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Connect PC Directly

Bernd Lietzow edited this page · 1 revision
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Connect your PC directly to Hexabus

This guide deals with setting up your Hexabus so that it's directly connected to your Linux PC. If you want to use an OpenWRT router, please refer to the page Routing Hexabus Packets.

Please note: There is no native Windows support for HexaBus devices at the moment. However, under HexaBus virtual machine a workaround using a virtual linux machine can be found.

Set up your USB stick

Put your USB stick into your PC. It may take a few seconds until the lights start flashing. When the green light is on constantly, the stick is ready.

The stick will provide your PC with a network interface named usb0. Just type ifconfig usb0 up to activate it. Since the USB stick knows its own address, it should just work from now on. If you use an automatic network configuration tool (like NetworkManager which comes with Ubuntu), tell it not to try to get an IPv4 address on the interface, and set the IPv6 address configuration to manual.

Choose an address prefix which you want to use (caca is used in the instructions below) and enter the address which is printed on the USB stick into the address field of your NetworkManager, replacing the default prefix fe80 with your own. Under prefix, you should enter 64.

screenshot from networkmanager

If you set up your network through the command line interface, you should also add the global IP (the one with your prefix) to the interface. Don't forget to replace the address with the one which is printed on the USB stick.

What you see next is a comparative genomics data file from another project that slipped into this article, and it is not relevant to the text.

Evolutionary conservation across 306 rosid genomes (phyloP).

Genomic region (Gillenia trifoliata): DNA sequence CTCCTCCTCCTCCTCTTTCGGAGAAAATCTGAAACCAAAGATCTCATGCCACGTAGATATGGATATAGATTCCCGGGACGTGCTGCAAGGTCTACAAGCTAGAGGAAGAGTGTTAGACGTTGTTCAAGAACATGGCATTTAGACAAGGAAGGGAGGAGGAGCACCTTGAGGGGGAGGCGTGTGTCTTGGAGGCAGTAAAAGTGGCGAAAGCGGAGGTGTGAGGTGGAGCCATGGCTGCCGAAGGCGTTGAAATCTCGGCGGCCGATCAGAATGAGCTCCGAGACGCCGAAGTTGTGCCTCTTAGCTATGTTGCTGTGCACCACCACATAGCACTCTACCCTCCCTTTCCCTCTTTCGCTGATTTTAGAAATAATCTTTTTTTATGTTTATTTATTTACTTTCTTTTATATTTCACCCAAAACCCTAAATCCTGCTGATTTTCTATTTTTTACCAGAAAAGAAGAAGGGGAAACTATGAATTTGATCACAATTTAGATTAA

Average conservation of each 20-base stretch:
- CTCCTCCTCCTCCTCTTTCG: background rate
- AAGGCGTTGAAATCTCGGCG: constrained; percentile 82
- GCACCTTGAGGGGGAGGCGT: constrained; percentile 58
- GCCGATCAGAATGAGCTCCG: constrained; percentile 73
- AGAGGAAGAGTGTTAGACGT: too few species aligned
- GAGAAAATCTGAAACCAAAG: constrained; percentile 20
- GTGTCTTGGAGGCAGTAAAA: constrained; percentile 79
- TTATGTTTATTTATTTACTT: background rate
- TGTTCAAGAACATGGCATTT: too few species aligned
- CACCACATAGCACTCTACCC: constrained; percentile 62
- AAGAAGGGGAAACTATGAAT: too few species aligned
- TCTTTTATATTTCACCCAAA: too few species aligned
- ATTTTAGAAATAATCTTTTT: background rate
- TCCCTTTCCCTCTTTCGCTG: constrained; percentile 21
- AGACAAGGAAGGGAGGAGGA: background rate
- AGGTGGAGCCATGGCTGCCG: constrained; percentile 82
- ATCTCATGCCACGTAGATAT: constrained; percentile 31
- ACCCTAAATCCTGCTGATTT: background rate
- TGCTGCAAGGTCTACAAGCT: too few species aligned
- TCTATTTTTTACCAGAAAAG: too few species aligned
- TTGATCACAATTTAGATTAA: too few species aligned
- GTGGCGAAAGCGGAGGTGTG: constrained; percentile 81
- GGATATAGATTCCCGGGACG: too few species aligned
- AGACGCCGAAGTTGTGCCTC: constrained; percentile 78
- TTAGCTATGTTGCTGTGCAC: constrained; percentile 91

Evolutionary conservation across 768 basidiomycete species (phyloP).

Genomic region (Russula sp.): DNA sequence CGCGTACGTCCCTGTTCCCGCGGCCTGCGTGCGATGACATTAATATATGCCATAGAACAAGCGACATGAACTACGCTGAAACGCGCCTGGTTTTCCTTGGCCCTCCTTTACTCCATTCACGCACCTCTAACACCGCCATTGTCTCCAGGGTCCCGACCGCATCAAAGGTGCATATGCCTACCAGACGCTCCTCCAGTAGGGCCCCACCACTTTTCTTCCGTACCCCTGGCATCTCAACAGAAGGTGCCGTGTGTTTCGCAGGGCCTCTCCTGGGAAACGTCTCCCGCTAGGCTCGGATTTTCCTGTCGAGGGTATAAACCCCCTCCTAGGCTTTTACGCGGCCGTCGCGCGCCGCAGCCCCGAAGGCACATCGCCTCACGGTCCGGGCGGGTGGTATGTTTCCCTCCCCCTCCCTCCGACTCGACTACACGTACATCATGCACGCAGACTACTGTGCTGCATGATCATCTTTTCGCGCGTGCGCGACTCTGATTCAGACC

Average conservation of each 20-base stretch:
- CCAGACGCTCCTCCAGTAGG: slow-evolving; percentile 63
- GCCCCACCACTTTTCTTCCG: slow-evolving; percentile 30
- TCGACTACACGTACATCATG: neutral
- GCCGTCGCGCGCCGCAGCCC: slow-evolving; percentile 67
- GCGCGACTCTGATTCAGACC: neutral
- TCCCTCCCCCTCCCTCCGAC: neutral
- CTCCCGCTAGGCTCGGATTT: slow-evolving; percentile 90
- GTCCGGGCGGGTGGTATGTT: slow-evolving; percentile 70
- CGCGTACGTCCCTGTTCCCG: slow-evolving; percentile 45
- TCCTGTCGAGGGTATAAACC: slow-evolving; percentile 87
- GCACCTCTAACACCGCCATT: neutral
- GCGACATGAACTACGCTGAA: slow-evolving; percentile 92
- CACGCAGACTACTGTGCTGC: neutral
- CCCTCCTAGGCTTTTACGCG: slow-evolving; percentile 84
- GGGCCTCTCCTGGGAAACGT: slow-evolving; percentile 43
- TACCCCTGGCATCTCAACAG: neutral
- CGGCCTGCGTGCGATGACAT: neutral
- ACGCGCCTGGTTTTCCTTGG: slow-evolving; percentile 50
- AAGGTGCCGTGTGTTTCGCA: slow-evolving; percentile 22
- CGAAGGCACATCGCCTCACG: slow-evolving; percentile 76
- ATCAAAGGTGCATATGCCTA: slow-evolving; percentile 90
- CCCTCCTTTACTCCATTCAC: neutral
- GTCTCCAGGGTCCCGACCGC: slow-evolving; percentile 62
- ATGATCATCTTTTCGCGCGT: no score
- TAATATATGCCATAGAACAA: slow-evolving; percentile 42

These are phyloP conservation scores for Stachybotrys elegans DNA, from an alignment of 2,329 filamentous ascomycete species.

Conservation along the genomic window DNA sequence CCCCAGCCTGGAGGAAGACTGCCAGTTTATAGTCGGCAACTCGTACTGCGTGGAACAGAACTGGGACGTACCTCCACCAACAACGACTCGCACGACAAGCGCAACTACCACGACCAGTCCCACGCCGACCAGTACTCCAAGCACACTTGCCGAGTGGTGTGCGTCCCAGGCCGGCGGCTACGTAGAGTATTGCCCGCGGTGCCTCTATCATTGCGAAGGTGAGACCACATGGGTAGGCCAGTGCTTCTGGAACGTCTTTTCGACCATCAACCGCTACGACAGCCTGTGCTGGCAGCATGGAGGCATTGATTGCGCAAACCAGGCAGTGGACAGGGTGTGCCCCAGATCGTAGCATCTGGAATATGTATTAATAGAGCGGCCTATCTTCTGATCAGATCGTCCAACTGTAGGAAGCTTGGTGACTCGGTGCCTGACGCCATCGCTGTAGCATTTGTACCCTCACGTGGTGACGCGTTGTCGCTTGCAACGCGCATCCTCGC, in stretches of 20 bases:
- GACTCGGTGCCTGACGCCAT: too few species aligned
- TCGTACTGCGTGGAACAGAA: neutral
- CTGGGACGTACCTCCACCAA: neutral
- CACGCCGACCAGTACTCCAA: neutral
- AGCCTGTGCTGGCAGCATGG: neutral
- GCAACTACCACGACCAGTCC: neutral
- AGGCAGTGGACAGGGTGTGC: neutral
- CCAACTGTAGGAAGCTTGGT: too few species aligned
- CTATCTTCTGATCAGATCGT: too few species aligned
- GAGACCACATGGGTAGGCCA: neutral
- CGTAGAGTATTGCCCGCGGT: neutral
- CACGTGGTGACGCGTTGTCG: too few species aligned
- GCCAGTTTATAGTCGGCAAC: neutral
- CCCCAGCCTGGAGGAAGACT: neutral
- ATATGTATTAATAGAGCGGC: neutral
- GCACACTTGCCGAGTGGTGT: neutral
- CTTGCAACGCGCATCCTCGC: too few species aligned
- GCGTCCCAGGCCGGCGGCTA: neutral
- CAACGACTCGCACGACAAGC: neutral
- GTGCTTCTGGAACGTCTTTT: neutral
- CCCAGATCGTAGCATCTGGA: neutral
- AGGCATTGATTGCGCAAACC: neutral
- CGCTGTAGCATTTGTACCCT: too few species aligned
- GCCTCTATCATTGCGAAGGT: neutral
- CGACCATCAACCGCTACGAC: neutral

ifconfig usb0 add caca::50:c4ff:fe04:13/64

Now pair your Hexabus Plugs with your USB stick. To do this, press the button on the stick with a Hexabus PairingDevice until the red light starts flashing. Now press the button on the Plug until the red light starts flashing. After a few seconds, both the light on the plug and the one on the stick should flash green a few times. Your Hexabus devices are now paired and ready to communicate with each other.

hexabus pairing device

All Plugs paired to the same stick can also communicate amongst each other.

From your PC, you can ping the Plugs by entering the command ping6 -Iusb0 fe80::... (enter the address printed on the bottom of the plug). The fe80::...-addresses are link-local addresses. As long as you don't use radvd, you can only use those. The problem with them is that you always have to specify an interface when using a link-local address (that's what the -Iusb0 is for).

Set up radvd

In order to use global IPv6 addresses, you have to install the router advertisement daemon radvd. It should be in your distro's packet manager. Set up the configuration file /etc/radvd.conf with the following content:

interface usb0
{
  AdvSendAdvert on;
  AdvLinkMTU 1280;
  AdvCurHopLimit 128;
  AdvReachableTime 360000;
  MinRtrAdvInterval 100;
  MaxRtrAdvInterval 150;
  AdvDefaultLifetime 200;
  prefix caca::/64
  {
    AdvOnLink on;
    AdvAutonomous on;
    AdvPreferredLifetime 4294967295;
    AdvValidLifetime 4294967295;
  };
};

See the line prefix caca::/64? Replace the caca with the prefix you chose earlier. Now start radvd (just enter sudo radvd or use some startup script, probably your radvd package came with one).

Now you should be able to ping your plugs with the global IP addresses. Just enter ping6 caca::... (your own Plug's IP address, of course). Replace the caca:: with your prefix. Notice that you don't need the -Iusb0 any more.

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